May 21, 2020 - Economy & Business

2.4 million Americans filed for unemployment last week

Data: U.S. Employment and Training Administration via FRED; Chart: Andrew Witherspoon/Axios
Data: U.S. Employment and Training Administration via FRED; Chart: Andrew Witherspoon/Axios

Another 2.43 million workers filed for unemployment benefits last week, the Department of Labor said on Thursday.

Why it matters: Americans are still filing jobless claims at historically high rates as the coronavirus crisis takes a record toll on the economy.

The big picture: The pace of weekly unemployment filings has slowed from the peak, but the number of newly filed claims continues to be devastatingly high.

  • For comparison, the record number of filings before the pandemic was set in 1982, when 695,000 people filed for unemployment.
  • New York state's Labor Department told reporters on Tuesday it has paid out 4.5 years worth of unemployment benefits in just over two months.

By the numbers: Continuing claims, which show the number of Americans collecting unemployment after their initial application, jumped by 2.5 million to another record 25 million — a sign unemployment is lingering even as states reopen.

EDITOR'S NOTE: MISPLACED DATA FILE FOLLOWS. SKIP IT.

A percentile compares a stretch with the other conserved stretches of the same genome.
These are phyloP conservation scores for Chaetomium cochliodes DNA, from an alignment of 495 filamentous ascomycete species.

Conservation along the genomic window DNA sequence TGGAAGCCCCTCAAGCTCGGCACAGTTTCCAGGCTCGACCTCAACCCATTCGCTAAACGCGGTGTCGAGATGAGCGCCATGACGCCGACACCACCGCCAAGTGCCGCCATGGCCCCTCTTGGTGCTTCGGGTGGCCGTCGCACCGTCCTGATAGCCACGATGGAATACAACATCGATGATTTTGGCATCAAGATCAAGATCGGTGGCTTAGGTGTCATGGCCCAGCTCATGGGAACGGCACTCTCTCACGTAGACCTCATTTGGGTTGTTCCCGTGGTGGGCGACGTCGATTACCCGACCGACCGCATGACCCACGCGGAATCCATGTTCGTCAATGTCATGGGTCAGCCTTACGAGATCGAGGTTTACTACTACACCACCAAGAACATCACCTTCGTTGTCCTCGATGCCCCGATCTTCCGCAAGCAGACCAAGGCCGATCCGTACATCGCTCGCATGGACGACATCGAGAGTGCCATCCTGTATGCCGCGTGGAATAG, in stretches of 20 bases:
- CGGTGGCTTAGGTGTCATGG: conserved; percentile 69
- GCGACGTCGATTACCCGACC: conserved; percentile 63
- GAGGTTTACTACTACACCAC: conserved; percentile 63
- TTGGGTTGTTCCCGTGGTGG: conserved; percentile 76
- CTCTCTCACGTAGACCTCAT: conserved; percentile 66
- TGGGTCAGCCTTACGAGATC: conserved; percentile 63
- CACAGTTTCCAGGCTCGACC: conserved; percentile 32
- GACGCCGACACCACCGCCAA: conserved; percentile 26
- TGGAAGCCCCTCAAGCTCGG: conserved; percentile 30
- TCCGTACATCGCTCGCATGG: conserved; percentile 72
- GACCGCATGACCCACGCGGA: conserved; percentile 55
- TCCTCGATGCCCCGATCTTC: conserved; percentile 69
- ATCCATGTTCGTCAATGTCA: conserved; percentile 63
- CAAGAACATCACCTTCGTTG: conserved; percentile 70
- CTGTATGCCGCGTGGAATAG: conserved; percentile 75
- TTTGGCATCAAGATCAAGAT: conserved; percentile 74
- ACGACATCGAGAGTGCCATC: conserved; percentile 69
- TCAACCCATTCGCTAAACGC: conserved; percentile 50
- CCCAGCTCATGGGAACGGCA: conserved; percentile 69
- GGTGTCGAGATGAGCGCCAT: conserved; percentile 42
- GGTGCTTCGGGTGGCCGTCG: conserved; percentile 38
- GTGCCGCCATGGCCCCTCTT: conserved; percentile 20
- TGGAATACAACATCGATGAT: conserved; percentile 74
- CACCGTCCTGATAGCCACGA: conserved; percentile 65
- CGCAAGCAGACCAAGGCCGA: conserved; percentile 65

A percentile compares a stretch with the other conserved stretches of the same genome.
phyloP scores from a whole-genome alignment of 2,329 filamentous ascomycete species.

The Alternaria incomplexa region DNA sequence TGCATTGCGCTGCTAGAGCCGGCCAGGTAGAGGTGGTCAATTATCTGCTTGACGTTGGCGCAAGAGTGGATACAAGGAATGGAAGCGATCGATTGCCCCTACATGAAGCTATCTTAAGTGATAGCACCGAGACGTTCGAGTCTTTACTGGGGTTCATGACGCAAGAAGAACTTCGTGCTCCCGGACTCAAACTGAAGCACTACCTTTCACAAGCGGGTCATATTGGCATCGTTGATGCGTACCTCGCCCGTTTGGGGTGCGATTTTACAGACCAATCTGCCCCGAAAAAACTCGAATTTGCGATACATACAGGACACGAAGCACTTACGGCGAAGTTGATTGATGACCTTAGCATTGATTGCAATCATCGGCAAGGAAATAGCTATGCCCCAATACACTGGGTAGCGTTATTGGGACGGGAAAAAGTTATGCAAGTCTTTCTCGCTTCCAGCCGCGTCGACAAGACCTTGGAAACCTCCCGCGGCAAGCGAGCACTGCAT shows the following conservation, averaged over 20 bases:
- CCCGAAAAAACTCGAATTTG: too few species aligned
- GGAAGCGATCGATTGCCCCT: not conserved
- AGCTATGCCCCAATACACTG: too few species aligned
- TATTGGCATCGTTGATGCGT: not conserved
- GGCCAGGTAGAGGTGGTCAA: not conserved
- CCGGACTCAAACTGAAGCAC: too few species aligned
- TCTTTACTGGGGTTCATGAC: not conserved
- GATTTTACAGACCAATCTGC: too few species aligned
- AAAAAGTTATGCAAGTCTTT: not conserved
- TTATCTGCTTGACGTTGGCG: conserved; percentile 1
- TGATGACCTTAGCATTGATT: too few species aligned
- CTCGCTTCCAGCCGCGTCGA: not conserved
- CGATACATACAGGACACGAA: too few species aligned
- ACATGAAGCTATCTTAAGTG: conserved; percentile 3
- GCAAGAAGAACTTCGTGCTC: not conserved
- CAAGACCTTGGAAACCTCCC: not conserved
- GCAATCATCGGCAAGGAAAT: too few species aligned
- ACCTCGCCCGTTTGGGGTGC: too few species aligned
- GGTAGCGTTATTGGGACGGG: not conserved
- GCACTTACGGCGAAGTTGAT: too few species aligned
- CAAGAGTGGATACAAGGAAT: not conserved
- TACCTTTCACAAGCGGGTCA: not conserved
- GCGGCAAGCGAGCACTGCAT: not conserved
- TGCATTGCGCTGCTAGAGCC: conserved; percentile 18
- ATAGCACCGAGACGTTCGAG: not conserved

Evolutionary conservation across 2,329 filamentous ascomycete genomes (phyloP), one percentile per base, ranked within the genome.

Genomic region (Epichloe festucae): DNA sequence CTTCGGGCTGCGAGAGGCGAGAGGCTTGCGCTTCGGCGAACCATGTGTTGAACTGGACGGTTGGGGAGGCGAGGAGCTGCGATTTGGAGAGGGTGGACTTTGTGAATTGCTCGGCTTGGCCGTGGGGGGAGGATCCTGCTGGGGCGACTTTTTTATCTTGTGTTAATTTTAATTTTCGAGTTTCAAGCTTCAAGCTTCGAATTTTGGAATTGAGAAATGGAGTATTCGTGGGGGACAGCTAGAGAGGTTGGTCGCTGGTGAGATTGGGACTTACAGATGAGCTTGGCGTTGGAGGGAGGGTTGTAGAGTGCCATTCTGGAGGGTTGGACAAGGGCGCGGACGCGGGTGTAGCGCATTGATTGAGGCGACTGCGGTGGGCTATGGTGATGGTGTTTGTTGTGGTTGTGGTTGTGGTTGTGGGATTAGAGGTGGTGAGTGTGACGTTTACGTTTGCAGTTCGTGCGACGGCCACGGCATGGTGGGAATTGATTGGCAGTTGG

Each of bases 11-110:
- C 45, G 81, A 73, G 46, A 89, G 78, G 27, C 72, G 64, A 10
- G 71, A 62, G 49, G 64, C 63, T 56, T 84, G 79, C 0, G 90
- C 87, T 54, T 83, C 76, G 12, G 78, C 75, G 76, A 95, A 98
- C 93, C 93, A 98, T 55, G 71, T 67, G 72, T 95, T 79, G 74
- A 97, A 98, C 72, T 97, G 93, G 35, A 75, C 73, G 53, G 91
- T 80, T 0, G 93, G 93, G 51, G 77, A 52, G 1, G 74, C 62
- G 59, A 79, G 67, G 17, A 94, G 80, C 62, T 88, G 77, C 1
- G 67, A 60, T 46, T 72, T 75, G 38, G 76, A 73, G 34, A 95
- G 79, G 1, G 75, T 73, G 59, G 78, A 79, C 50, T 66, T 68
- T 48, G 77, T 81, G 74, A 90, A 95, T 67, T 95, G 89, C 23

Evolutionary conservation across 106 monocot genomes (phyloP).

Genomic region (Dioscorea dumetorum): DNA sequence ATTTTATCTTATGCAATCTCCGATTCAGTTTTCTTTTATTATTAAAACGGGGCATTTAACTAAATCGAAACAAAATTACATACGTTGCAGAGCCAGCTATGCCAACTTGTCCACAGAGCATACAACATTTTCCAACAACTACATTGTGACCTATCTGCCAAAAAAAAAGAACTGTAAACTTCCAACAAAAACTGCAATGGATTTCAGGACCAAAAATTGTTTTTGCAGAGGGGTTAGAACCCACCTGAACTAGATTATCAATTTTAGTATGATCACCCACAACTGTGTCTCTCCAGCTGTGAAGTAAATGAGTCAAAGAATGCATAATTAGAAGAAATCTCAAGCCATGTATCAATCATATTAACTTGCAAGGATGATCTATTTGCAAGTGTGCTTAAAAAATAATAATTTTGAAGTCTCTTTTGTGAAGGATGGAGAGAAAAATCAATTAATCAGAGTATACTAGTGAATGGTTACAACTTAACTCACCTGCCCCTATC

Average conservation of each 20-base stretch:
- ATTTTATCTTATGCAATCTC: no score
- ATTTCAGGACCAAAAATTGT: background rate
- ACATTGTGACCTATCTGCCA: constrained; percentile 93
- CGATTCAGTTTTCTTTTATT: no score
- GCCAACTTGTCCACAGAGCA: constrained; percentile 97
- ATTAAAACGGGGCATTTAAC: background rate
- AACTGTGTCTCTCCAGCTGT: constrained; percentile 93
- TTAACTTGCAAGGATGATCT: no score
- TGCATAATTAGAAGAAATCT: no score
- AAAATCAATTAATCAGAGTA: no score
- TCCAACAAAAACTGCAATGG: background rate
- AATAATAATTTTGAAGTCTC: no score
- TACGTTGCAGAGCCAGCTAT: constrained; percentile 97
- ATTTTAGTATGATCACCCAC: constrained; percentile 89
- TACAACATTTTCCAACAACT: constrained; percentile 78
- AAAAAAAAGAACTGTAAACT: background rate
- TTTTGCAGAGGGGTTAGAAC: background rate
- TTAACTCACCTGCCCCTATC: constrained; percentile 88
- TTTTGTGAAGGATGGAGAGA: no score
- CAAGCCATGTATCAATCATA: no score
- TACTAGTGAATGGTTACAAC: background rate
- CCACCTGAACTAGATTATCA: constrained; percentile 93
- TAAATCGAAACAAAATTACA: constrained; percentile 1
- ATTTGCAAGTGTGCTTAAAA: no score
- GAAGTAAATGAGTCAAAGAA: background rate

• Of note: This figure reports with a 2-week lag.

The backdrop: The federal stimulus bill passed in late March grants an additional $600 in benefits per week to jobless Americans. These more generous benefits are set to stop at the end of July.

  • The bill also created "pandemic unemployment assistance," which extends unemployment benefits to self-employed and gig workers.
  • The main jobless claims figure doesn't count people applying for this program. A separate part of the release shows 2.2 million people across 35 states applied for this program last week.

The bottom line: Economists warn job losses meant to be temporary could become permanent.

  • Businesses starting to reopen may not need the same number of workers as they did pre-pandemic — especially if they're operating at reduced capacity.
  • Plus, the coronavirus economic impact has rippled to other industries that weren't forced to close — including local newspapers and startups — as the country locked down and demand shriveled up.
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